Why Is The Cedi Depreciating?
TO THE majority of Ghanaians whose daily activities do not directly demand changing the cedi into dollar to either save, import or probably export, the worries surrounding the cedi depreciation in recent times would not be an immediate bother.
However, to those whose businesses and livelihoods concern the aforementioned activities, the loss in the value of the cedi to the greenback poses a disturbance and continues to be.
On Friday, bank customers who went to the bank with US dollars to exchange them for cedis had it at GH¢5.20 while for those who wanted to buy the dollar with cedis had one sold to them at GH¢5.60.
In 2008, a trader paid one Ghana Cedi for one U.S. dollar, but at the beginning of April 2012, the same trader travelling outside the country paid GH¢1.74 for one U.S. dollar.
Also, between January 2018 and January this year, the cedi depreciated by 11 percent. The local currency sold at GH¢4.91 to a dollar on the interbank foreign exchange market till it crossed GH¢5.
Hardest hit by the cedi's depreciation are importers of all kinds of goods and services who have had to look for more cedis to ship their consignment or enjoy the services into the country, including spare parts dealers. In all this, the additional cost they incur as a result of the depreciation is passed on to people who buy the products. This continues to be an albatross on the necks of most businesses including those of the Association of Ghana Industries.
A number of factors are contributing to the depreciation of the local currency to the dollar, despite the political assurances. Among these is capital flight which can best be described as the rapid movement of large sums of money out of a country.
In the case of Ghana, for example, there are a number of huge multinational companies that operate here as well as individual businesses that engage in import and selling.
Since they are all investors who are looking for profits, anytime they make sales in Ghana cedis, they change the Ghana cedis into dollars and have no choice than to repatriate such huge amounts of money into their respective countries they came from.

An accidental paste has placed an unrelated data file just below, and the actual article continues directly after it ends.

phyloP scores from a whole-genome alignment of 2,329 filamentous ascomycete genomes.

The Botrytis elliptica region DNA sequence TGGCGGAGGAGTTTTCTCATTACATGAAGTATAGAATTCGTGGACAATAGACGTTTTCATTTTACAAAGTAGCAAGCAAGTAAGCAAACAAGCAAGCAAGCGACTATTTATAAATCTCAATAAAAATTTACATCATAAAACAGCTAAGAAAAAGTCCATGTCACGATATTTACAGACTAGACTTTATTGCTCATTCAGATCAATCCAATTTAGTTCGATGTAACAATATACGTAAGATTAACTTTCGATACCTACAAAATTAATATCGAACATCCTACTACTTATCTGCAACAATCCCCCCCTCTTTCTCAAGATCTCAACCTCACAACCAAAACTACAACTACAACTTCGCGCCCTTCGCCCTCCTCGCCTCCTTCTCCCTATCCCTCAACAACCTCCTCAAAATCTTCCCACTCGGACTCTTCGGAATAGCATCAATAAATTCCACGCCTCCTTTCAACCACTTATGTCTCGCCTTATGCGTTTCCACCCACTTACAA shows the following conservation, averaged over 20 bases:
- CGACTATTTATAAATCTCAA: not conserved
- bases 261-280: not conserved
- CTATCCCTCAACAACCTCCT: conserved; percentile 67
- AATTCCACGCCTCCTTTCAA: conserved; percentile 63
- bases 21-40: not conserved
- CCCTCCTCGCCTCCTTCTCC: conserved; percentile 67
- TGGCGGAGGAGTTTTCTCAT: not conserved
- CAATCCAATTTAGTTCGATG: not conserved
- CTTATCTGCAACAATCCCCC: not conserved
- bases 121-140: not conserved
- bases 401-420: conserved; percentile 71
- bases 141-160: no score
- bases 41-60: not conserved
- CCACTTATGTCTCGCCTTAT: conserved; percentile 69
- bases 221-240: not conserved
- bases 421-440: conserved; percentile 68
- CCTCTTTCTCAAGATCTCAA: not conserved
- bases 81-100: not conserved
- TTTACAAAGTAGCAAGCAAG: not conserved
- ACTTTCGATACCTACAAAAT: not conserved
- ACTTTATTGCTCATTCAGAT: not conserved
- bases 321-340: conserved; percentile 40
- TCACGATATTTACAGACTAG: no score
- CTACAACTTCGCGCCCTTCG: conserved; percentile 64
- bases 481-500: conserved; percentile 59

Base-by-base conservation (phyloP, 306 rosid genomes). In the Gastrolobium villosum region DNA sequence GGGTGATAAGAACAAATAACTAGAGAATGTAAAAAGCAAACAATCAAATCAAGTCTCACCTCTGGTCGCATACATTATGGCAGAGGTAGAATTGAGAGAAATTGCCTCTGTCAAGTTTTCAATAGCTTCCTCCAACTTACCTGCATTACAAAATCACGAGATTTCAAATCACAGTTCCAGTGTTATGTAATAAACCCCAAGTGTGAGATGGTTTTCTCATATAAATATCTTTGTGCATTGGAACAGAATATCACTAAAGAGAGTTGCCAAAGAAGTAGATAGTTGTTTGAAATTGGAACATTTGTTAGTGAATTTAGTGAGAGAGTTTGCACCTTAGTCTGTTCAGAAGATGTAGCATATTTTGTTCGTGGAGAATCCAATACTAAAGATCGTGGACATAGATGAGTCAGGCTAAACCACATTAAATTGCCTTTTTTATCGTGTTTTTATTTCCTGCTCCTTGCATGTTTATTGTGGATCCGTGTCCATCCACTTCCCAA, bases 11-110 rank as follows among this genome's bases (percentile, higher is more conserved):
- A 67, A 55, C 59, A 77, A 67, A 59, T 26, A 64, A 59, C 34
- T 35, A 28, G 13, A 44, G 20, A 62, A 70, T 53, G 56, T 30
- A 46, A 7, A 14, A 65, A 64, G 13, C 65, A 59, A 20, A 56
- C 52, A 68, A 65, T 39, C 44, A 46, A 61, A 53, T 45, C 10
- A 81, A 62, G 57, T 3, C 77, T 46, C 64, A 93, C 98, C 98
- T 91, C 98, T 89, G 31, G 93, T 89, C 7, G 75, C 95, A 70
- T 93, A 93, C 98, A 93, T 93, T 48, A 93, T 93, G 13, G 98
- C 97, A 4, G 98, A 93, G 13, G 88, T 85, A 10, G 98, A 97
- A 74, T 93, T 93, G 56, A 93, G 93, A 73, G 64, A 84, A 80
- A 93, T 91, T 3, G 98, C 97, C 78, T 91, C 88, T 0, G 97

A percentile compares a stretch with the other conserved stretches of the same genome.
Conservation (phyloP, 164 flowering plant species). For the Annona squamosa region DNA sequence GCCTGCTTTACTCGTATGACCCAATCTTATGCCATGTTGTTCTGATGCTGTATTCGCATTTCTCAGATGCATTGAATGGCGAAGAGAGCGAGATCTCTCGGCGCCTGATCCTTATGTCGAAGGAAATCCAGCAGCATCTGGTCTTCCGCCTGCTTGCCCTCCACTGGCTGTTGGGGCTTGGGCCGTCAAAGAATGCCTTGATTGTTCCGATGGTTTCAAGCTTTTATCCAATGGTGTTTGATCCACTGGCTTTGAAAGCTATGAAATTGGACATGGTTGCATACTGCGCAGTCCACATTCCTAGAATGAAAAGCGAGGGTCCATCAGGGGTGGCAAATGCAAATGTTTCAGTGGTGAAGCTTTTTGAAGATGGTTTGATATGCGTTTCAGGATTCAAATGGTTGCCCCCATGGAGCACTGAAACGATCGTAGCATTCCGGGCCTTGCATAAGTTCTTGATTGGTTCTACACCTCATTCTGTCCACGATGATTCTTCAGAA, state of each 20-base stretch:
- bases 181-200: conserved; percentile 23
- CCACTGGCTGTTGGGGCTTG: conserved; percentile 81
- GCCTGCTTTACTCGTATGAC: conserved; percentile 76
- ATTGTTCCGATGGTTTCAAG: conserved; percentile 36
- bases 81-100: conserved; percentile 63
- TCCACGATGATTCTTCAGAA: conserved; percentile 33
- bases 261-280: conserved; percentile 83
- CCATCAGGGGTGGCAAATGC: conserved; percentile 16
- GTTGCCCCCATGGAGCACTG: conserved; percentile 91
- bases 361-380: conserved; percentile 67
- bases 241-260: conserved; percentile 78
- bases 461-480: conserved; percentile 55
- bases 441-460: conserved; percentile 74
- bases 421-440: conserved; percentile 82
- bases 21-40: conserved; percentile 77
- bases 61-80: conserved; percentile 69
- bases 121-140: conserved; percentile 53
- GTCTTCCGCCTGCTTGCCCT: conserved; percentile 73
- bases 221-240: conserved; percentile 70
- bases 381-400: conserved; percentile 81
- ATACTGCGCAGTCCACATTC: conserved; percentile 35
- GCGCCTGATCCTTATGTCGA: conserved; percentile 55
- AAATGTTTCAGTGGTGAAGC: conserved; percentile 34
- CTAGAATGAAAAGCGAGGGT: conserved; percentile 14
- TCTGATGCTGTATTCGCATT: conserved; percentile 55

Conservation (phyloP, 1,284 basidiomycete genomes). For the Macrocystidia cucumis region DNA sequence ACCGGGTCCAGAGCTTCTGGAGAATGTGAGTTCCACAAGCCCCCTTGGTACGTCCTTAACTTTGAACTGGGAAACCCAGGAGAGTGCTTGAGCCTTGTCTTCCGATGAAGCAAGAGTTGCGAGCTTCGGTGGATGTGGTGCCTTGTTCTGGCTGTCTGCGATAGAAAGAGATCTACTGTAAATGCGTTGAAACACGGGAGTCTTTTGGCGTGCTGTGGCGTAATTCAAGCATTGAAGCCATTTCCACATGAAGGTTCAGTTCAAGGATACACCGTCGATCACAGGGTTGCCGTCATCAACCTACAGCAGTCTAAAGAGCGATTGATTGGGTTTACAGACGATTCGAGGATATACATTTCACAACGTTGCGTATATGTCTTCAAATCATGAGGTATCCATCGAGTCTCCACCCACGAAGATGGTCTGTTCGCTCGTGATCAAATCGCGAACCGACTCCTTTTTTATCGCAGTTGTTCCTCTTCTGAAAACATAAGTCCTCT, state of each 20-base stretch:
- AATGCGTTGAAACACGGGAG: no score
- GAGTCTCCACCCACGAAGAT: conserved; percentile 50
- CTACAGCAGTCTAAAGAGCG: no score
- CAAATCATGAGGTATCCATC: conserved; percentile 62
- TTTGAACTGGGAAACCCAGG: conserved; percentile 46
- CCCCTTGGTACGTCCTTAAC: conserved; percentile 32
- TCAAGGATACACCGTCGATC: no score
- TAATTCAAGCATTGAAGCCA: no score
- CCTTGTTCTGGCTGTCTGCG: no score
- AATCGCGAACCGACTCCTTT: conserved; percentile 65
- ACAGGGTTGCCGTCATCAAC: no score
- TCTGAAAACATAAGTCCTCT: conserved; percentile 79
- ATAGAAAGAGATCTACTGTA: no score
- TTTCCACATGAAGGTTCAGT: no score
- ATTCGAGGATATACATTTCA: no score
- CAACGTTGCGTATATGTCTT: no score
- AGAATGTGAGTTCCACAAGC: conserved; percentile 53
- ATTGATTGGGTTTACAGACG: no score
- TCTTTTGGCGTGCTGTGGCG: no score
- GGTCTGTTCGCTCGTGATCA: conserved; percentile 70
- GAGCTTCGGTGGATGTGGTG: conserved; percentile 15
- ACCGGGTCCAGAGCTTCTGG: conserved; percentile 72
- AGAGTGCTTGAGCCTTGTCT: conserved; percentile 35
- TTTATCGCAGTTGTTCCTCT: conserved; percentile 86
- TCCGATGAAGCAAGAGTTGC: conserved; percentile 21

What this means is that any amount of dollars that Government secures and pumps into the economy to shore up the local currency, is immediately swallowed by the cedis that is exchanged for dollars and dispatched out of Ghana.
What the experts say
According to experts, factors such as a country’s economic condition, monetary policy and global market conditions do impact currencies on a regular basis. There is also the fact that when global demand for a country's exports is low, the value of its currency declines.
For Ghana to be able to tame the flight of the dollar, irrespective of which party is in power, a lot of capital need to be retained in the country and this can come about when indigenous businesses are able to attract high local patronage, export more of their products to neighbouring countries and by extension the diaspora.
It is in an attempt to help arrest the situation, among others, that Government has introduced the One District One Factory (1D1F) policy, to ensure that the establishment and operation of heavily indigenous-owned private enterprises in every district, could help arrest the heavy dependence on imports through sales of products locally and to the sub-region and eventually help to bridge the constant pummeling of the local currency.
It would be recalled that on Wednesday, Government gave assurance that it was adopting a number of measures, within the next couple of weeks, to reverse the depreciation of the cedi.
On Friday, the cedi gained some marginal strength in its competition with the dollar.
Finance Minister Ken Ofori-Atta told Parliament he was “very confident that the reversal is going to occur, and make the cedi stable going forward,”
He announced that Government was to receive GH¢900 million receipts from COCOBOD and $3 billion in the Eurobond launched last year, and an additional bridge finance of $750 million.
This was after the House had finished a debate on Government's request for a GH¢2 billion Sovereign Guarantee for Ghana Amalgamated Trust (GAT) Limited to support indigenous Ghanaian banks.
However, the Finance Minister said the challenge was how to deal with the country's imports and at the same time boost export, adding that the country needed to change her import dependency, “otherwise we'll always be battling this issue,” irrespective of which party was in power.
Interventions so far
Last year, he said the Central Bank had to intervene with $1.8 billion while for the first quarter of this year, Government had already injected $90 million.
He wondered how the cedi should depreciate after government efforts to stabilise the economy including the attainment of single digit inflation.
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